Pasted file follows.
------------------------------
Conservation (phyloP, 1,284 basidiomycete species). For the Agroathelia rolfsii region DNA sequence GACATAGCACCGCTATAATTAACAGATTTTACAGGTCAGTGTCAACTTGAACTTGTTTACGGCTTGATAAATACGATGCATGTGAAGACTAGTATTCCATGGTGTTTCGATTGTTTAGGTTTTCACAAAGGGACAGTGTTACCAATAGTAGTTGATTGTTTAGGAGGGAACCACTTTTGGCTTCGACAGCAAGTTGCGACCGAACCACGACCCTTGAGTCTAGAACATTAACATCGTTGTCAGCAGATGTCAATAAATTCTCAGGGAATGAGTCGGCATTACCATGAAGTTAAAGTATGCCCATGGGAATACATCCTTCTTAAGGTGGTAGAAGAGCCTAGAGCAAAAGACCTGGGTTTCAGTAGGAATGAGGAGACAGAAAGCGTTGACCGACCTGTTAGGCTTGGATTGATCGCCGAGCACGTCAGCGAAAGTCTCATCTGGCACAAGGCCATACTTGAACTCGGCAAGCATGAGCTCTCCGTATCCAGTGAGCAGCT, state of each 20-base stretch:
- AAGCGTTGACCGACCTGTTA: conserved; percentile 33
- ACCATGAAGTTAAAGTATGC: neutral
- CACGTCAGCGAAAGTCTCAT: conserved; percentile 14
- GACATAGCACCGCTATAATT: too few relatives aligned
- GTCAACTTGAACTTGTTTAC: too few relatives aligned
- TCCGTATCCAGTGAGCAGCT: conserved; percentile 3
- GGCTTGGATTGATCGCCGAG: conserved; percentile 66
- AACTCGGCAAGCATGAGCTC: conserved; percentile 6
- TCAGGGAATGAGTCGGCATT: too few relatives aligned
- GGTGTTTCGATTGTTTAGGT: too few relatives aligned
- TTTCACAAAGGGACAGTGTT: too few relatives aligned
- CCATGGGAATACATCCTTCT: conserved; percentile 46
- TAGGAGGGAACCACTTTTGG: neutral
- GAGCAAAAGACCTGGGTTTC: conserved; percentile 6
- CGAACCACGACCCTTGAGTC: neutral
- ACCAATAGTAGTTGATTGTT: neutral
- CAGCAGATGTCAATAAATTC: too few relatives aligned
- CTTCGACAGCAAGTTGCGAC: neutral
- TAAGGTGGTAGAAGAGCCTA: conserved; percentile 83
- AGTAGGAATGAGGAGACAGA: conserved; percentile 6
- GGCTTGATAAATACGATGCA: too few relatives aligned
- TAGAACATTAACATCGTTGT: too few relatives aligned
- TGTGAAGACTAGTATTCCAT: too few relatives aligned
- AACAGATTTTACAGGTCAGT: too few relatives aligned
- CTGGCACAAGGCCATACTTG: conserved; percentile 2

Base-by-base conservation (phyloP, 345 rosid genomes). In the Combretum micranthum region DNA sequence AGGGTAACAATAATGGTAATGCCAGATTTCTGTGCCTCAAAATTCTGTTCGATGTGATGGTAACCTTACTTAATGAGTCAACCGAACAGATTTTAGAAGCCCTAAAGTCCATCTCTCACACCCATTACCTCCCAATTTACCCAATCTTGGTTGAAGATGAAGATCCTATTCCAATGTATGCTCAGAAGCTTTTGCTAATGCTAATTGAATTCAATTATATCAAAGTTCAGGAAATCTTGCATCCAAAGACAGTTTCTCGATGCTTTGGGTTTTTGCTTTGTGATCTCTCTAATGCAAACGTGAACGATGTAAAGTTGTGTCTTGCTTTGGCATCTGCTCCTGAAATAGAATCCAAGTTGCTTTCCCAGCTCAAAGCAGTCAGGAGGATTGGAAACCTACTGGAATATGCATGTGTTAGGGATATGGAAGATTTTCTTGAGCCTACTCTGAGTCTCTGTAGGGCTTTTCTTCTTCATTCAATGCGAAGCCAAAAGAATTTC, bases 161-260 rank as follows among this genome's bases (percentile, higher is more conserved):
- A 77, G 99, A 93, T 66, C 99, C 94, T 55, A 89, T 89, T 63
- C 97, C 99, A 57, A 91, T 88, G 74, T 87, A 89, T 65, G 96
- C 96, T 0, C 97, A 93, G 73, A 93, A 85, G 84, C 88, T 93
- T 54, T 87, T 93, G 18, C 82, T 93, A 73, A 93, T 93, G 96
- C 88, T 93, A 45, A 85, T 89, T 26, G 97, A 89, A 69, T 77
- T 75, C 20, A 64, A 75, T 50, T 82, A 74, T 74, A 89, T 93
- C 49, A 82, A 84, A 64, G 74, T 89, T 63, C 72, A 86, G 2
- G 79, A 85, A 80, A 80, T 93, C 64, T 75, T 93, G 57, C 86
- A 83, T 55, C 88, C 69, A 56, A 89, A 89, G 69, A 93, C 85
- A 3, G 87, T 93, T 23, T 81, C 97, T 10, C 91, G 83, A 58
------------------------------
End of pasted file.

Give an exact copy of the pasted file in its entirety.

Conservation (phyloP, 1,284 basidiomycete species). For the Agroathelia rolfsii region DNA sequence GACATAGCACCGCTATAATTAACAGATTTTACAGGTCAGTGTCAACTTGAACTTGTTTACGGCTTGATAAATACGATGCATGTGAAGACTAGTATTCCATGGTGTTTCGATTGTTTAGGTTTTCACAAAGGGACAGTGTTACCAATAGTAGTTGATTGTTTAGGAGGGAACCACTTTTGGCTTCGACAGCAAGTTGCGACCGAACCACGACCCTTGAGTCTAGAACATTAACATCGTTGTCAGCAGATGTCAATAAATTCTCAGGGAATGAGTCGGCATTACCATGAAGTTAAAGTATGCCCATGGGAATACATCCTTCTTAAGGTGGTAGAAGAGCCTAGAGCAAAAGACCTGGGTTTCAGTAGGAATGAGGAGACAGAAAGCGTTGACCGACCTGTTAGGCTTGGATTGATCGCCGAGCACGTCAGCGAAAGTCTCATCTGGCACAAGGCCATACTTGAACTCGGCAAGCATGAGCTCTCCGTATCCAGTGAGCAGCT, state of each 20-base stretch:
- AAGCGTTGACCGACCTGTTA: conserved; percentile 33
- ACCATGAAGTTAAAGTATGC: neutral
- CACGTCAGCGAAAGTCTCAT: conserved; percentile 14
- GACATAGCACCGCTATAATT: too few relatives aligned
- GTCAACTTGAACTTGTTTAC: too few relatives aligned
- TCCGTATCCAGTGAGCAGCT: conserved; percentile 3
- GGCTTGGATTGATCGCCGAG: conserved; percentile 66
- AACTCGGCAAGCATGAGCTC: conserved; percentile 6
- TCAGGGAATGAGTCGGCATT: too few relatives aligned
- GGTGTTTCGATTGTTTAGGT: too few relatives aligned
- TTTCACAAAGGGACAGTGTT: too few relatives aligned
- CCATGGGAATACATCCTTCT: conserved; percentile 46
- TAGGAGGGAACCACTTTTGG: neutral
- GAGCAAAAGACCTGGGTTTC: conserved; percentile 6
- CGAACCACGACCCTTGAGTC: neutral
- ACCAATAGTAGTTGATTGTT: neutral
- CAGCAGATGTCAATAAATTC: too few relatives aligned
- CTTCGACAGCAAGTTGCGAC: neutral
- TAAGGTGGTAGAAGAGCCTA: conserved; percentile 83
- AGTAGGAATGAGGAGACAGA: conserved; percentile 6
- GGCTTGATAAATACGATGCA: too few relatives aligned
- TAGAACATTAACATCGTTGT: too few relatives aligned
- TGTGAAGACTAGTATTCCAT: too few relatives aligned
- AACAGATTTTACAGGTCAGT: too few relatives aligned
- CTGGCACAAGGCCATACTTG: conserved; percentile 2

Base-by-base conservation (phyloP, 345 rosid genomes). In the Combretum micranthum region DNA sequence AGGGTAACAATAATGGTAATGCCAGATTTCTGTGCCTCAAAATTCTGTTCGATGTGATGGTAACCTTACTTAATGAGTCAACCGAACAGATTTTAGAAGCCCTAAAGTCCATCTCTCACACCCATTACCTCCCAATTTACCCAATCTTGGTTGAAGATGAAGATCCTATTCCAATGTATGCTCAGAAGCTTTTGCTAATGCTAATTGAATTCAATTATATCAAAGTTCAGGAAATCTTGCATCCAAAGACAGTTTCTCGATGCTTTGGGTTTTTGCTTTGTGATCTCTCTAATGCAAACGTGAACGATGTAAAGTTGTGTCTTGCTTTGGCATCTGCTCCTGAAATAGAATCCAAGTTGCTTTCCCAGCTCAAAGCAGTCAGGAGGATTGGAAACCTACTGGAATATGCATGTGTTAGGGATATGGAAGATTTTCTTGAGCCTACTCTGAGTCTCTGTAGGGCTTTTCTTCTTCATTCAATGCGAAGCCAAAAGAATTTC, bases 161-260 rank as follows among this genome's bases (percentile, higher is more conserved):
- A 77, G 99, A 93, T 66, C 99, C 94, T 55, A 89, T 89, T 63
- C 97, C 99, A 57, A 91, T 88, G 74, T 87, A 89, T 65, G 96
- C 96, T 0, C 97, A 93, G 73, A 93, A 85, G 84, C 88, T 93
- T 54, T 87, T 93, G 18, C 82, T 93, A 73, A 93, T 93, G 96
- C 88, T 93, A 45, A 85, T 89, T 26, G 97, A 89, A 69, T 77
- T 75, C 20, A 64, A 75, T 50, T 82, A 74, T 74, A 89, T 93
- C 49, A 82, A 84, A 64, G 74, T 89, T 63, C 72, A 86, G 2
- G 79, A 85, A 80, A 80, T 93, C 64, T 75, T 93, G 57, C 86
- A 83, T 55, C 88, C 69, A 56, A 89, A 89, G 69, A 93, C 85
- A 3, G 87, T 93, T 23, T 81, C 97, T 10, C 91, G 83, A 58